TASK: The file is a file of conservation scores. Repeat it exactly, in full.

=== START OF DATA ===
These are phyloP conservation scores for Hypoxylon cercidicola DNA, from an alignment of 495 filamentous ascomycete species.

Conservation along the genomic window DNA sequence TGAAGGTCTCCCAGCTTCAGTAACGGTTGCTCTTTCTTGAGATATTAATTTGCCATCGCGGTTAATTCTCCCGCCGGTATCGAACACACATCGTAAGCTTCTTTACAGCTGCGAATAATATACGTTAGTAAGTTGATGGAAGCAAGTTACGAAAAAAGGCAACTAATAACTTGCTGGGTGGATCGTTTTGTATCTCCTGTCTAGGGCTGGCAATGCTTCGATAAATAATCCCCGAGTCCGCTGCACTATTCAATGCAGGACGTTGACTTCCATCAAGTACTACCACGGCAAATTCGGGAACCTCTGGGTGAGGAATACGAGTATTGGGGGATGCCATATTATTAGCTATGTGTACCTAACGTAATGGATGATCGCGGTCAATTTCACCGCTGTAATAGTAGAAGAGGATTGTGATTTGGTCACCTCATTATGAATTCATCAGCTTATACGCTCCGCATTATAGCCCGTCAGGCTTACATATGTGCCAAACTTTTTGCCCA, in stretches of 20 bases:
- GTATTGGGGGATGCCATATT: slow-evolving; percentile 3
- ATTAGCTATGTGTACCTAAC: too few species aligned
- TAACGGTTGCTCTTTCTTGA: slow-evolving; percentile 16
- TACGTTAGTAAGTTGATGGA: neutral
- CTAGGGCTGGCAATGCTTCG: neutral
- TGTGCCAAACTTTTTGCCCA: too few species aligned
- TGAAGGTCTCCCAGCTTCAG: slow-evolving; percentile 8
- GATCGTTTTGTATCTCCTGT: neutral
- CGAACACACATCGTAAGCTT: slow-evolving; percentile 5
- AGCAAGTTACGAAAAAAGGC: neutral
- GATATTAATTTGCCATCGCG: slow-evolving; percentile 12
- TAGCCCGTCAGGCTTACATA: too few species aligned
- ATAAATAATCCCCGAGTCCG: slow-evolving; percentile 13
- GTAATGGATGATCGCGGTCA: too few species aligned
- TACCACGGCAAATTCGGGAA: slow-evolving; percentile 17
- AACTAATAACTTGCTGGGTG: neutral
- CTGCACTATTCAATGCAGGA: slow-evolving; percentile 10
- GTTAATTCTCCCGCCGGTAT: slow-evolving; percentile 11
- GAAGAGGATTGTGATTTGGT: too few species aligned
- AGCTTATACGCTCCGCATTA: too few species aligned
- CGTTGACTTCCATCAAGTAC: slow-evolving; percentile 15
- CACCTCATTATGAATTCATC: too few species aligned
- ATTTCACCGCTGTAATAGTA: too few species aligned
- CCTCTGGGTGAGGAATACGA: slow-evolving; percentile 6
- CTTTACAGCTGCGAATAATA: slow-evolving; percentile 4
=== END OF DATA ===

These are phyloP conservation scores for Hypoxylon cercidicola DNA, from an alignment of 495 filamentous ascomycete species.

Conservation along the genomic window DNA sequence TGAAGGTCTCCCAGCTTCAGTAACGGTTGCTCTTTCTTGAGATATTAATTTGCCATCGCGGTTAATTCTCCCGCCGGTATCGAACACACATCGTAAGCTTCTTTACAGCTGCGAATAATATACGTTAGTAAGTTGATGGAAGCAAGTTACGAAAAAAGGCAACTAATAACTTGCTGGGTGGATCGTTTTGTATCTCCTGTCTAGGGCTGGCAATGCTTCGATAAATAATCCCCGAGTCCGCTGCACTATTCAATGCAGGACGTTGACTTCCATCAAGTACTACCACGGCAAATTCGGGAACCTCTGGGTGAGGAATACGAGTATTGGGGGATGCCATATTATTAGCTATGTGTACCTAACGTAATGGATGATCGCGGTCAATTTCACCGCTGTAATAGTAGAAGAGGATTGTGATTTGGTCACCTCATTATGAATTCATCAGCTTATACGCTCCGCATTATAGCCCGTCAGGCTTACATATGTGCCAAACTTTTTGCCCA, in stretches of 20 bases:
- GTATTGGGGGATGCCATATT: slow-evolving; percentile 3
- ATTAGCTATGTGTACCTAAC: too few species aligned
- TAACGGTTGCTCTTTCTTGA: slow-evolving; percentile 16
- TACGTTAGTAAGTTGATGGA: neutral
- CTAGGGCTGGCAATGCTTCG: neutral
- TGTGCCAAACTTTTTGCCCA: too few species aligned
- TGAAGGTCTCCCAGCTTCAG: slow-evolving; percentile 8
- GATCGTTTTGTATCTCCTGT: neutral
- CGAACACACATCGTAAGCTT: slow-evolving; percentile 5
- AGCAAGTTACGAAAAAAGGC: neutral
- GATATTAATTTGCCATCGCG: slow-evolving; percentile 12
- TAGCCCGTCAGGCTTACATA: too few species aligned
- ATAAATAATCCCCGAGTCCG: slow-evolving; percentile 13
- GTAATGGATGATCGCGGTCA: too few species aligned
- TACCACGGCAAATTCGGGAA: slow-evolving; percentile 17
- AACTAATAACTTGCTGGGTG: neutral
- CTGCACTATTCAATGCAGGA: slow-evolving; percentile 10
- GTTAATTCTCCCGCCGGTAT: slow-evolving; percentile 11
- GAAGAGGATTGTGATTTGGT: too few species aligned
- AGCTTATACGCTCCGCATTA: too few species aligned
- CGTTGACTTCCATCAAGTAC: slow-evolving; percentile 15
- CACCTCATTATGAATTCATC: too few species aligned
- ATTTCACCGCTGTAATAGTA: too few species aligned
- CCTCTGGGTGAGGAATACGA: slow-evolving; percentile 6
- CTTTACAGCTGCGAATAATA: slow-evolving; percentile 4